Lynley Bilby is a reporter for the Herald on Sunday.

Warning after toddler drowns in bath

Leila Riquelme died in New Zealand in early March 2014 after visiting the country for a family wedding. Photo / iStock
Leila Riquelme died in New Zealand in early March 2014 after visiting the country for a family wedding. Photo / iStock

An Australian toddler drowned in a Wellington Hotel after her grandfather left her unattended in a bath, a coroner has found.

An inquest into the tragic death of 23-month-old Leila Sofia Riquelme found the tot accidentally drowned when she was left alone in a filled bath at the Rydges Hotel in March 2014.

Coroner Garry Evans said the sad case illustrated the importance of vigilance when it came to children and water.

Leila, her older sister, mother and grandparents were staying at the innercity hotel to attend a wedding.

The coronial report said when the Brisbane family woke up on Sunday, March 2, Leila was not feeling well.

Her grandfather Fernando Riquelme, who often cared for his granddaughters, offered to run a warm bath for the girls.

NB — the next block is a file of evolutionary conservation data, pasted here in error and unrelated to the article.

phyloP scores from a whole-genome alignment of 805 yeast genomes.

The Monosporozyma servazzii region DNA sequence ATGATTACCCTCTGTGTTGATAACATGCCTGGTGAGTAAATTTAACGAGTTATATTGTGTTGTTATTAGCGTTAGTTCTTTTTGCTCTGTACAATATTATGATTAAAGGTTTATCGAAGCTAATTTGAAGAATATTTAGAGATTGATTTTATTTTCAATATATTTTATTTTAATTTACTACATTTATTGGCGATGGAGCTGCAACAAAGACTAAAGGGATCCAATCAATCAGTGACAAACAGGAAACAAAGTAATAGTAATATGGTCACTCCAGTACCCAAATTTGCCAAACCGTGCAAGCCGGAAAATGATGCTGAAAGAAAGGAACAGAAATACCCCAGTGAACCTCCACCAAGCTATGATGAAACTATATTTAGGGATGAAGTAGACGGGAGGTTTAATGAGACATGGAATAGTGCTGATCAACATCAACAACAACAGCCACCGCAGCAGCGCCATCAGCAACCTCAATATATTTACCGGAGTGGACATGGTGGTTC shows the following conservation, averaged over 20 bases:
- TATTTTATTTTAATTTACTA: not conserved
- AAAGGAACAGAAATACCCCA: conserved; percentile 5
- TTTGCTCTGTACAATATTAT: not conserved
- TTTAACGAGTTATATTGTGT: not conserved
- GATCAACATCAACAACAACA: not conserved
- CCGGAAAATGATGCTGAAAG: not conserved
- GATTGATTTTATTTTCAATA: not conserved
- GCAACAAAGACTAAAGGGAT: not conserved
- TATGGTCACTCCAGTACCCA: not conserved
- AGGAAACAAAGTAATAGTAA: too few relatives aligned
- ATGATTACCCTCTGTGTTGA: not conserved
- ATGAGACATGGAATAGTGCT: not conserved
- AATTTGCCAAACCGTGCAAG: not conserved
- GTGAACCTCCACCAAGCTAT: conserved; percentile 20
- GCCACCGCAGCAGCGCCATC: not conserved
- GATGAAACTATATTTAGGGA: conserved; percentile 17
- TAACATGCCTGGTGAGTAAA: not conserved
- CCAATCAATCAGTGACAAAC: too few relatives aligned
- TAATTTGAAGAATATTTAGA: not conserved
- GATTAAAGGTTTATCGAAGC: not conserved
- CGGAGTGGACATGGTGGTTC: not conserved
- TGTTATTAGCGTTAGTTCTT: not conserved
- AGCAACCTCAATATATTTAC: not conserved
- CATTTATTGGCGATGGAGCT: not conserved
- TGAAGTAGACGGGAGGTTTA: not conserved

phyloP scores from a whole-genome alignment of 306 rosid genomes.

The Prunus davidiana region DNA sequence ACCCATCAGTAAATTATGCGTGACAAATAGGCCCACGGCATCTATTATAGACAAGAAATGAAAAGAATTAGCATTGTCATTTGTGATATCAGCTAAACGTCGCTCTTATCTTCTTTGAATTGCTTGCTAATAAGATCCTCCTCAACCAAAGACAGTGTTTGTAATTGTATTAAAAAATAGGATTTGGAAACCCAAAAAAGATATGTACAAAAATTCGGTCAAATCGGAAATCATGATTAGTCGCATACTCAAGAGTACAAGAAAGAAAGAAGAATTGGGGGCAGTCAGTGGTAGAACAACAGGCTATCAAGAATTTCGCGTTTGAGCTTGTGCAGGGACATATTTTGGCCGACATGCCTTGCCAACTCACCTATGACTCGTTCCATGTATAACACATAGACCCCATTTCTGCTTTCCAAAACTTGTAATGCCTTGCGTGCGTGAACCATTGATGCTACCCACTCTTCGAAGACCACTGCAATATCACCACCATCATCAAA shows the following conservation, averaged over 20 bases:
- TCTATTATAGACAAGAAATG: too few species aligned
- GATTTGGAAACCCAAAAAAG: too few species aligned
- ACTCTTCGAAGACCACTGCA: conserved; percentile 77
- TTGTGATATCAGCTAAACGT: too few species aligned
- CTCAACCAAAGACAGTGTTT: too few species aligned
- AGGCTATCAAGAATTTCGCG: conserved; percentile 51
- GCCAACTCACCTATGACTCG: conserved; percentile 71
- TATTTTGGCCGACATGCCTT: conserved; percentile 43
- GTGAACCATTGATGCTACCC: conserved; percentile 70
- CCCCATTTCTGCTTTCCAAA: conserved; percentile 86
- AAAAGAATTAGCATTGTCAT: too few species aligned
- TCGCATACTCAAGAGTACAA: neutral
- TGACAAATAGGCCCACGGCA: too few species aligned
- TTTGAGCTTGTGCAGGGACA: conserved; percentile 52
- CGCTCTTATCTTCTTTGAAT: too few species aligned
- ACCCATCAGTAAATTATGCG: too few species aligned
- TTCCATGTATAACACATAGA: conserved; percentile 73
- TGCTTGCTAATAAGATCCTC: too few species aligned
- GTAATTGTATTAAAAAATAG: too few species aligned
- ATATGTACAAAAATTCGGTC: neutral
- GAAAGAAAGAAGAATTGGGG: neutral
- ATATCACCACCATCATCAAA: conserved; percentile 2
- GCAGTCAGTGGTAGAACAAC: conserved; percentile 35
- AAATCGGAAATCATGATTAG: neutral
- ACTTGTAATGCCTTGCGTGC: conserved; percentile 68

He watched them in the bathroom before entering an adjoining bedroom for three minutes.

During that time the older sister pulled the plug and drained the bath.

Mr Riquelme refilled the bath and left Leila sitting in the water while he dressed her sister.

He told police he was out of the bathroom for a minute and did not hear any noise.

When he went back in, Leila was lying on her side in the bath with her nose and mouth under the water.

He picked up the child, splashing cold water on her in a desperate bid to revive her.

He then placed her on a bed and checked for a pulse before raising the alarm with the hotel's reception.

CPR was performed on the tot for about 20 minutes but she could not be resuscitated.

A post-mortem examination deemed Leila's "sad death" was due to drowning.

There was an indication the little girl had a viral infection but no evidence to suggest this had caused her death.

Detective Sergeant Mark Scott said the grandfather's actions leaving the little girl alone for a minute had shown "an unsuccessful degree of caution and care towards the deceased".

The court was satisfied there was no criminal liability or suspicious circumstances.

- NZ Herald

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